Deus Ex: Human Revolution: A Video Game Review

Deus Ex: Human Revolution opens in the year 2027, in the glistening metropolis of Detroit. Adam Jensen, security chief for Serif Industries, the industry leader in human augmentation, is nearly killed in an attack and augmented against his will. As the game progresses, a vast conspiracy is uncovered, and Jensen probably does something about it. Right, I forgot to mention that I haven’t finished the game, but the story is fantastic so far, with interesting hints and threads of many intersecting forces. I am thoroughly intrigued.


I have played a few hours of Deus Ex: Human Revolution, and I can highly recommend it. The game is a story-driven, stealth, RPG, shooter-type thing. So, you might have noticed that I am having some difficulty describing the game. This is a game that blurs the line between genres. There is a strong role-playing component to Deus Ex: Human Revolution, in the sense that most of your actions have serious consequences and affect the story. As you gain experience, you gain the ability to unlock augmentations in yourself. These affect anything from your physical strength, to your skills hacking the various terminals and computers. The world is almost completely open to you, with a few areas locked off until you gain the required augmentations, but you can augment yourself at the pace you want. You can use this to approach the various challenges in many different ways. It is possible to march into an area, guns blazing, or try to sneak in and possibly hack the security system to your advantage.  I have, on a few occasions, just talked my way into a secure area.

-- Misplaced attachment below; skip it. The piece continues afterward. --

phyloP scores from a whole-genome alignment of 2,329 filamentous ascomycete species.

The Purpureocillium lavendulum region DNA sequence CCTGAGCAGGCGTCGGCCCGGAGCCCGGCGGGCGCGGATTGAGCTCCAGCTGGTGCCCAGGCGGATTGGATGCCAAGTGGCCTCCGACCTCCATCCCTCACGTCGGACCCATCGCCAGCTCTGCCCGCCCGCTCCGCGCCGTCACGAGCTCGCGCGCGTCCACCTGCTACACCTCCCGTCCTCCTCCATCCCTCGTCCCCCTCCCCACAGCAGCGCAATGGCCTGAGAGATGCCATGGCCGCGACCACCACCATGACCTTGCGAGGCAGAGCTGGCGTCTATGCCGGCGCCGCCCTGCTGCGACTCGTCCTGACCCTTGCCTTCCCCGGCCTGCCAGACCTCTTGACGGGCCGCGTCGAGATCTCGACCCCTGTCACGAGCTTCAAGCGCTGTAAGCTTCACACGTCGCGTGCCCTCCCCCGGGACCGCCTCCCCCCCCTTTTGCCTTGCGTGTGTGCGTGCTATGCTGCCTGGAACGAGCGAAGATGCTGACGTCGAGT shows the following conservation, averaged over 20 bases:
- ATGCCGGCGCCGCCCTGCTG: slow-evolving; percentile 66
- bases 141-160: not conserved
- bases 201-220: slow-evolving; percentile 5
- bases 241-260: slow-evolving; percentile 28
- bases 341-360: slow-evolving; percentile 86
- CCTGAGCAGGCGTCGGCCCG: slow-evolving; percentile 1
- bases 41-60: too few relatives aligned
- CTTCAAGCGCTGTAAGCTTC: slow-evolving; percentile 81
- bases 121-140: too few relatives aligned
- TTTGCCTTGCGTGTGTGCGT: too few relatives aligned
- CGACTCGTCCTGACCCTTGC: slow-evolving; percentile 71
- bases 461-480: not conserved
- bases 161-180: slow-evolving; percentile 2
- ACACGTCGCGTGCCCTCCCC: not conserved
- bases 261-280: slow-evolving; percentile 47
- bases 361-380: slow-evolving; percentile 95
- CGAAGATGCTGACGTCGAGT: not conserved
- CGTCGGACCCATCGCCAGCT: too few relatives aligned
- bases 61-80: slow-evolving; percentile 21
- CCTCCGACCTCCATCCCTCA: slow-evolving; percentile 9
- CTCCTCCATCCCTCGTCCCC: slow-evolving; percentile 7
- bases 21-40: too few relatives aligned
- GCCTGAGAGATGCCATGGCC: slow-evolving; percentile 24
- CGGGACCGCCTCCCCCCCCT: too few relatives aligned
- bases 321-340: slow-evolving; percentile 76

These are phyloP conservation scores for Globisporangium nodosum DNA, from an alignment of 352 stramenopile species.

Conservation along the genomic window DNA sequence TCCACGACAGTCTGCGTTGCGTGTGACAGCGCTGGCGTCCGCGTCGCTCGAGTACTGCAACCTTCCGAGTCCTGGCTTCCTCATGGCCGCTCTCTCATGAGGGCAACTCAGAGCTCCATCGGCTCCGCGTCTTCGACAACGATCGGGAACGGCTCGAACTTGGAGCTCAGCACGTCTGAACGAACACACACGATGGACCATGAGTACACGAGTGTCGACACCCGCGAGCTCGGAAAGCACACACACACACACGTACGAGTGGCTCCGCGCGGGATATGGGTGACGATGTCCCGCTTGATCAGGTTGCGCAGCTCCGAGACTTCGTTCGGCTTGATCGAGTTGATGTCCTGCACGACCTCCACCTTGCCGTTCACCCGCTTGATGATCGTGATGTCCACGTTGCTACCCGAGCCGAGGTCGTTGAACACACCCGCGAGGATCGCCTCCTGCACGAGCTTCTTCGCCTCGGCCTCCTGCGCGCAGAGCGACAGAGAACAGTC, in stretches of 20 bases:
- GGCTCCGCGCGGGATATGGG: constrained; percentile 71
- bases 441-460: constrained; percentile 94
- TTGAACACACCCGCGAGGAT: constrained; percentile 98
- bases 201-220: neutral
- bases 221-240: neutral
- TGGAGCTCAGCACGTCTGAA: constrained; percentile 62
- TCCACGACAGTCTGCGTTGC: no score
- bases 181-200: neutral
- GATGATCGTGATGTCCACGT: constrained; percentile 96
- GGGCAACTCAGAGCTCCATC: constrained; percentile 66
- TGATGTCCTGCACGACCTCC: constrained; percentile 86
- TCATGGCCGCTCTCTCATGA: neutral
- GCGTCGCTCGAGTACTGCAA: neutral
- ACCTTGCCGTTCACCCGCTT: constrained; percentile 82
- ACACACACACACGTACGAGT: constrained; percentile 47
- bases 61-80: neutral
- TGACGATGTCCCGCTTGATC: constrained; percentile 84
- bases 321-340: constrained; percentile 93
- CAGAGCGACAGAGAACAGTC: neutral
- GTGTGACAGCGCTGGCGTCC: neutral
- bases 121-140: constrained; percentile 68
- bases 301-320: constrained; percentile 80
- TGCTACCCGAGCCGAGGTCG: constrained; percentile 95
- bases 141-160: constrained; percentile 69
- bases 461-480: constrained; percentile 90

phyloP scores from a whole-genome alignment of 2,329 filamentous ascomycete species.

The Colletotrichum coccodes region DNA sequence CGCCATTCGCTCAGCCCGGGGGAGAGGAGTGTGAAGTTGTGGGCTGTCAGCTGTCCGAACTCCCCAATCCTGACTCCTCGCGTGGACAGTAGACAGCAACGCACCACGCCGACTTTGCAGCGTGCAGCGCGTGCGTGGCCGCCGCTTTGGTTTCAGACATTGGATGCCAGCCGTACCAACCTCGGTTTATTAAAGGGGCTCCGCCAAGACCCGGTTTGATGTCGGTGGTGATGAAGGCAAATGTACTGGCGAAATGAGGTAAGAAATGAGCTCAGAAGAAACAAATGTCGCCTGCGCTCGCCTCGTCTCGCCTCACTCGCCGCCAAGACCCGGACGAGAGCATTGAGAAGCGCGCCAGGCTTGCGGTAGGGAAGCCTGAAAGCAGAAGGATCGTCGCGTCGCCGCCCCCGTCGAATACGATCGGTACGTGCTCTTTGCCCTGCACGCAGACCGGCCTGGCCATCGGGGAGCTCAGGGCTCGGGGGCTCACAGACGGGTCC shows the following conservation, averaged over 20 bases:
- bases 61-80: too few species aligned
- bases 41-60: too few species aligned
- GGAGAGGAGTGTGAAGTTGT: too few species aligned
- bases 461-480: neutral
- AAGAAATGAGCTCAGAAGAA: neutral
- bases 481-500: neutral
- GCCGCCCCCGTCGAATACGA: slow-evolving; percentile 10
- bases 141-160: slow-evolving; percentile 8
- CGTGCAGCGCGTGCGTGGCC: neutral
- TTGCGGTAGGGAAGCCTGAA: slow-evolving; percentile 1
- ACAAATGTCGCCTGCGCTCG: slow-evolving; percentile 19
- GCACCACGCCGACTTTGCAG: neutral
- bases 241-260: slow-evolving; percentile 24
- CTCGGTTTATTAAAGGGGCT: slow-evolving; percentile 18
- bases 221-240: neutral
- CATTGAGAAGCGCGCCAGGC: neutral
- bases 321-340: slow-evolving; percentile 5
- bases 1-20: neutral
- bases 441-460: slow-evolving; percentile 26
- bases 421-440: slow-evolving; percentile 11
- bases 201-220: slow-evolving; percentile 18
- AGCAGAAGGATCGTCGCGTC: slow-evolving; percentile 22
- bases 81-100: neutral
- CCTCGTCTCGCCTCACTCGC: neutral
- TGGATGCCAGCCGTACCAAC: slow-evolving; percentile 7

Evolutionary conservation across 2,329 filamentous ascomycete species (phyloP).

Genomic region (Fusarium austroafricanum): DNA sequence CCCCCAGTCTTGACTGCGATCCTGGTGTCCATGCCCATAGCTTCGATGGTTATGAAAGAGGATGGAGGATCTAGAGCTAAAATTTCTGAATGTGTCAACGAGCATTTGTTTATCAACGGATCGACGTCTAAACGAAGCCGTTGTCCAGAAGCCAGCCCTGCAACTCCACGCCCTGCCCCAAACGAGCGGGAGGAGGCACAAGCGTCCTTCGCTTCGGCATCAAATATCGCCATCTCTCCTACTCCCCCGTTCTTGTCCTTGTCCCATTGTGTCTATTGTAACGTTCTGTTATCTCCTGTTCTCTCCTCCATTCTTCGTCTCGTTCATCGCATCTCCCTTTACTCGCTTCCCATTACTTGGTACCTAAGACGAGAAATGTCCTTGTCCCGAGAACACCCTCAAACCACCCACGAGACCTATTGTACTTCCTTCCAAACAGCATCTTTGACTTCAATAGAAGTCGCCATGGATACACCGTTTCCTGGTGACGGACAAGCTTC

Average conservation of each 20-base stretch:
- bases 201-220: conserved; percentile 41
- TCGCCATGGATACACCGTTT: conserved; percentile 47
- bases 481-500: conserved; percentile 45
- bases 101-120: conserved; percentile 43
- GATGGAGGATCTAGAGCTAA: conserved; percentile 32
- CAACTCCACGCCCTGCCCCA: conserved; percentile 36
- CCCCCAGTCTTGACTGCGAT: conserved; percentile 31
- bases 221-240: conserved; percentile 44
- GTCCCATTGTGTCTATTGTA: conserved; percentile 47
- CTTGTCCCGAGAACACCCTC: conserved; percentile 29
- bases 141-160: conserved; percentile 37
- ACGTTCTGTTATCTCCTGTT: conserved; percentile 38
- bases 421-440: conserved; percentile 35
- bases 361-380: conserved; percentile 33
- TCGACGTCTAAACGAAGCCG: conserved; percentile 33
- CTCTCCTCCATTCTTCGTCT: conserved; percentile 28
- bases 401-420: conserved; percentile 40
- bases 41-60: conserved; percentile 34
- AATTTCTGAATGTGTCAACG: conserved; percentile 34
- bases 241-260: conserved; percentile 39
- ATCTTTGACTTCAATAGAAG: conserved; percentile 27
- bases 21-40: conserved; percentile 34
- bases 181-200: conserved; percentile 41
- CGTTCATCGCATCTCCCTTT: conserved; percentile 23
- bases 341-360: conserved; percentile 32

The stealth and combat in the game are very well realized, with a great deal of augmentation available to support either route. There is an achievement for completing the entire game without killing anyone, which requires a very stealthy approach. This is just an option, though, in a game filled with nothing but choices. The largest complaint that I can think of is that there are occasionally areas where it seems like there are wrong choices to be made. In general, though, areas are built with multiple paths and hidden areas. This allows players who have emphasized the less confrontational augments to cleverly evade the nastiest fights.

I can’t speak too much about the other settings, but Detroit feels like a real city, and not a level in a video game. The story is interesting enough that I would be happy to watch someone else play, just so I can see what happens next. OK, I lied; I have been having too good a time to just watch, but I can’t wait to see whatever is next.

 

Last modified on Friday, 21 June 2013 01:34

Ben Rhodes, Fanbase Press Senior Contributor

Favorite Book:  Cryptonomicon
Favorite MovieYoung Frankenstein
Favorite Absolutely Everything:  Monty Python

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